Luccini Shurod
Which brings me to the final aspect of the problem of Industrial Tourism: the Industrial Tourists themselves. They work hard, these people. They roll up incredible mileages on their odometers, rack up state after state in two-week transcontinental motor marathons, knock off one national park after another, take millions of square yards of photographs, and endure patiently the most prolonged discomforts: the tedious traffic jams, the awful food of park cafeterias and roadside eateries, the nocturnal search for a place to sleep or camp, the dreary routine of One-Stop Service, the endless lines of creeping traffic, the smell of exhaust fumes, the ever-proliferating Rules & Regulations, the fees and the bills and the service charges, the boiling radiator and the flat tire and the vapor lock, the surly retorts of room clerks and traffic cops, the incessant jostling of the anxious crowds, the irritation and restlessness of their children, the worry of their wives, and the long drive home at night in a stream of racing cars against the lights of another stream racing in the opposite direction, passing now and then the obscure tangle, the shattered glass, the patrolman’s lurid blinker light, of one more wreck.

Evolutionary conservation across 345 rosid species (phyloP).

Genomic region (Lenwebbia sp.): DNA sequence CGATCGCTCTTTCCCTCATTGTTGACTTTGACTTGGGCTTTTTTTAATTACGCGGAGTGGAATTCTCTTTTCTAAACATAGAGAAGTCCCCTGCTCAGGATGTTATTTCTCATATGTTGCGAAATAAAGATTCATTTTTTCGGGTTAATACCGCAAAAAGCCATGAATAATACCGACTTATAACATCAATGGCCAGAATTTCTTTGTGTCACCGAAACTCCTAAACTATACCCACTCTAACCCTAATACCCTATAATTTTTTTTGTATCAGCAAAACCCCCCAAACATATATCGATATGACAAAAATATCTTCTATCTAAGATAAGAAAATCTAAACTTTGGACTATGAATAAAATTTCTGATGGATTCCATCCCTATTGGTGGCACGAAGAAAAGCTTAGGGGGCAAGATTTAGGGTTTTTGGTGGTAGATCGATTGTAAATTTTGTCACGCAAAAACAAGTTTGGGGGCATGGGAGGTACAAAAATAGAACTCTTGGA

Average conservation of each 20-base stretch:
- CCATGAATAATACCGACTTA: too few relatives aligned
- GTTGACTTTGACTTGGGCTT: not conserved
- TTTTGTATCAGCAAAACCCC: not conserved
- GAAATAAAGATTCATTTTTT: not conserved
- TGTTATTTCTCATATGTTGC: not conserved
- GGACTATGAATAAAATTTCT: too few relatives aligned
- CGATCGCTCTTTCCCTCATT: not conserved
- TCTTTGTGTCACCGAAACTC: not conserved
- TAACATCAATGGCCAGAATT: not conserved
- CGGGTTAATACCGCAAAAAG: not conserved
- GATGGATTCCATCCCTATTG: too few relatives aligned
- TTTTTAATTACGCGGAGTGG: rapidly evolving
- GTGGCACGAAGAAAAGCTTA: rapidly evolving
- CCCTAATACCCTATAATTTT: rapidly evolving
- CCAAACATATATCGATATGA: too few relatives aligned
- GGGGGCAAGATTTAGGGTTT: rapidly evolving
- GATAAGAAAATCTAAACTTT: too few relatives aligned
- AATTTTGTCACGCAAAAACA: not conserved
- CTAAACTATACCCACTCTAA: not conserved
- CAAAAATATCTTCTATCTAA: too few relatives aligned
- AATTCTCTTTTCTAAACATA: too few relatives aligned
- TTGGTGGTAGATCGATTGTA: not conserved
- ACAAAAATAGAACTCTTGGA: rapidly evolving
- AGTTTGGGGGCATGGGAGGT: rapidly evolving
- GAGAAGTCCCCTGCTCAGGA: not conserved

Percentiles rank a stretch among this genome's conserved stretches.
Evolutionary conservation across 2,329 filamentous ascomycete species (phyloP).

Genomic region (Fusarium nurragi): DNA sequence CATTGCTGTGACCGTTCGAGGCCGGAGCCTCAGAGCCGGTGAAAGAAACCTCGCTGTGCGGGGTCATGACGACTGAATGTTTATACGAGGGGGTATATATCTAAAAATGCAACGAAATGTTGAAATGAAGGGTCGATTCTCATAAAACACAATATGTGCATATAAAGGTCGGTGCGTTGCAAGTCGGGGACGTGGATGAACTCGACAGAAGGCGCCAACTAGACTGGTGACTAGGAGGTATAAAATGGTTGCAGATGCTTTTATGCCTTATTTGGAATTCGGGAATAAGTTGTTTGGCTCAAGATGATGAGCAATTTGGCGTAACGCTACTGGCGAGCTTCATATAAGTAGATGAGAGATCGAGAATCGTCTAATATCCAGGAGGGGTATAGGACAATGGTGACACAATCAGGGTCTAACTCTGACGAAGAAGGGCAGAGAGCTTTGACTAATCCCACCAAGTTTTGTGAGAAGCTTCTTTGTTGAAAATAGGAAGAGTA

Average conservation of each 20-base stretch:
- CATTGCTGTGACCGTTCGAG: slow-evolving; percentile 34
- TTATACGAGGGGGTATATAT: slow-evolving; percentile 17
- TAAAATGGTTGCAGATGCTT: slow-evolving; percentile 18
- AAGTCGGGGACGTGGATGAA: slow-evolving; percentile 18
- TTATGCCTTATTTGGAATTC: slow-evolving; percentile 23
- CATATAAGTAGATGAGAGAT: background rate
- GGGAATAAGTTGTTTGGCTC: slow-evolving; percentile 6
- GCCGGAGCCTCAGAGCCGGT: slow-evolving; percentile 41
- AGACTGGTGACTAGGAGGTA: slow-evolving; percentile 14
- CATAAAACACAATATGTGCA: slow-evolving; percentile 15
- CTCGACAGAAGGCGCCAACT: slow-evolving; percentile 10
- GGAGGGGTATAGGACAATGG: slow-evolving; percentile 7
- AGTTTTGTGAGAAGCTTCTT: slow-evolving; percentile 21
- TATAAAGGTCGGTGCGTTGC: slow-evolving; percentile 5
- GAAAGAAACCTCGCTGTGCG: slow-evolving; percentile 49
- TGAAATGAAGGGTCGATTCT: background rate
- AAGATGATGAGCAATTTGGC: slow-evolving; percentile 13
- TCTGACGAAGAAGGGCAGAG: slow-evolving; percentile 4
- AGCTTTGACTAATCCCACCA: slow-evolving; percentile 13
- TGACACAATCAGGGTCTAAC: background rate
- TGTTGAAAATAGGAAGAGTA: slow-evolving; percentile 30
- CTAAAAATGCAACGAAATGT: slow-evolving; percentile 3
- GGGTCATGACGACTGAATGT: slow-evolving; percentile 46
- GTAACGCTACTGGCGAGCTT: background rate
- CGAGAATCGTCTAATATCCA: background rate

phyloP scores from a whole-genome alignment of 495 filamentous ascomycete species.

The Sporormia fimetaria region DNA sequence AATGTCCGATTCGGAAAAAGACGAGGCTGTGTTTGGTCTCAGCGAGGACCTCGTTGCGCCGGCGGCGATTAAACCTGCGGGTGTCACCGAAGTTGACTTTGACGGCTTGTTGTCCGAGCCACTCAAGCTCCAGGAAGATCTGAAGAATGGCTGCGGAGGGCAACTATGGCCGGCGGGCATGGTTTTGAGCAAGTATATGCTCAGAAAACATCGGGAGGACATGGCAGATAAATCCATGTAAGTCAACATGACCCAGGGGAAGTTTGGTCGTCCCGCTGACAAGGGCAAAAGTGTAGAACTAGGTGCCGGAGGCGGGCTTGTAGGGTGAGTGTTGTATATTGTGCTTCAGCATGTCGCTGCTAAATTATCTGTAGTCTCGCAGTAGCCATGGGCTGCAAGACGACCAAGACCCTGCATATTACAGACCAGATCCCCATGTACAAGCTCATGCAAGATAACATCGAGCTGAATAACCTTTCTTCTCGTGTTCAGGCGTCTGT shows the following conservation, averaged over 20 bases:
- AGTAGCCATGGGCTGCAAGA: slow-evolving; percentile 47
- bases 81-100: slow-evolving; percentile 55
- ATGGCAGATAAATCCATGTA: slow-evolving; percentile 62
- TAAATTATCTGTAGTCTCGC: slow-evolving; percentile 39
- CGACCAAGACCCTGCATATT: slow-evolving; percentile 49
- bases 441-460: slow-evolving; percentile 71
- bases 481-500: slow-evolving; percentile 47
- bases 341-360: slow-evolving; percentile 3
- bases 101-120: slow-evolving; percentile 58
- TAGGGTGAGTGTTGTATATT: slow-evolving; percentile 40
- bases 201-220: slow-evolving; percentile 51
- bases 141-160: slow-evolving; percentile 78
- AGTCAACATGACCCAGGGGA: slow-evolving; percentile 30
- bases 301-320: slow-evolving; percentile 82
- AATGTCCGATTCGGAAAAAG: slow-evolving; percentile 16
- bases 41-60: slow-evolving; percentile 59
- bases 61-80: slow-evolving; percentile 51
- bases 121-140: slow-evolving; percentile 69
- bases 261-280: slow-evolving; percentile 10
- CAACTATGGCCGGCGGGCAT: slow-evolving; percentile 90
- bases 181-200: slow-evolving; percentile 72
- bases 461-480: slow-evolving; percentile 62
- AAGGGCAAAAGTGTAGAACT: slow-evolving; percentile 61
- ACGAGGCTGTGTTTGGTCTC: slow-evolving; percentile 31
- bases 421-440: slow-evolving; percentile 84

Edward Abbey (Desert Solitaire: A Season in the Wilderness)
How this life speeds right by, the odometer forgetting how fast it sped. Grinding the foot and pressing the metal, not counting road side markers ahead
S.L. Northey (Good Grieving: Narrative Perspectives of Loss and Bereavement)
Benjamin Franklin was one of the Founding Fathers of the United States of America. A noted polymath, Franklin was a leading author and printer, satirist, political theorist, politician, scientist, inventor, civic activist, statesman, and diplomat. As a scientist, he was a major figure in the Enlightenment and the history of physics for his discoveries and theories regarding electricity. He invented the lightning rod, bifocals, the Franklin stove, a carriage odometer, and the glass 'armonica'. He formed both the first public lending library in America and first fire department in Pennsylvania. He was an early proponent of colonial unity, and as a political writer and activist he supported the idea of an American nation.[2] As a diplomat during the American Revolution he secured the French alliance that helped to make independence of the United States possible. Franklin is credited as being foundational to the roots of American values and character, a marriage of the practical and democratic Puritan values of thrift, hard work, education, community spirit, self-governing institutions, and opposition to authoritarianism both political and religious, with the scientific and tolerant values of the Enlightenment. In the words of Henry Steele Commager, "In Franklin could be merged the virtues of Puritanism without its defects, the illumination of the Enlightenment without its heat."[3]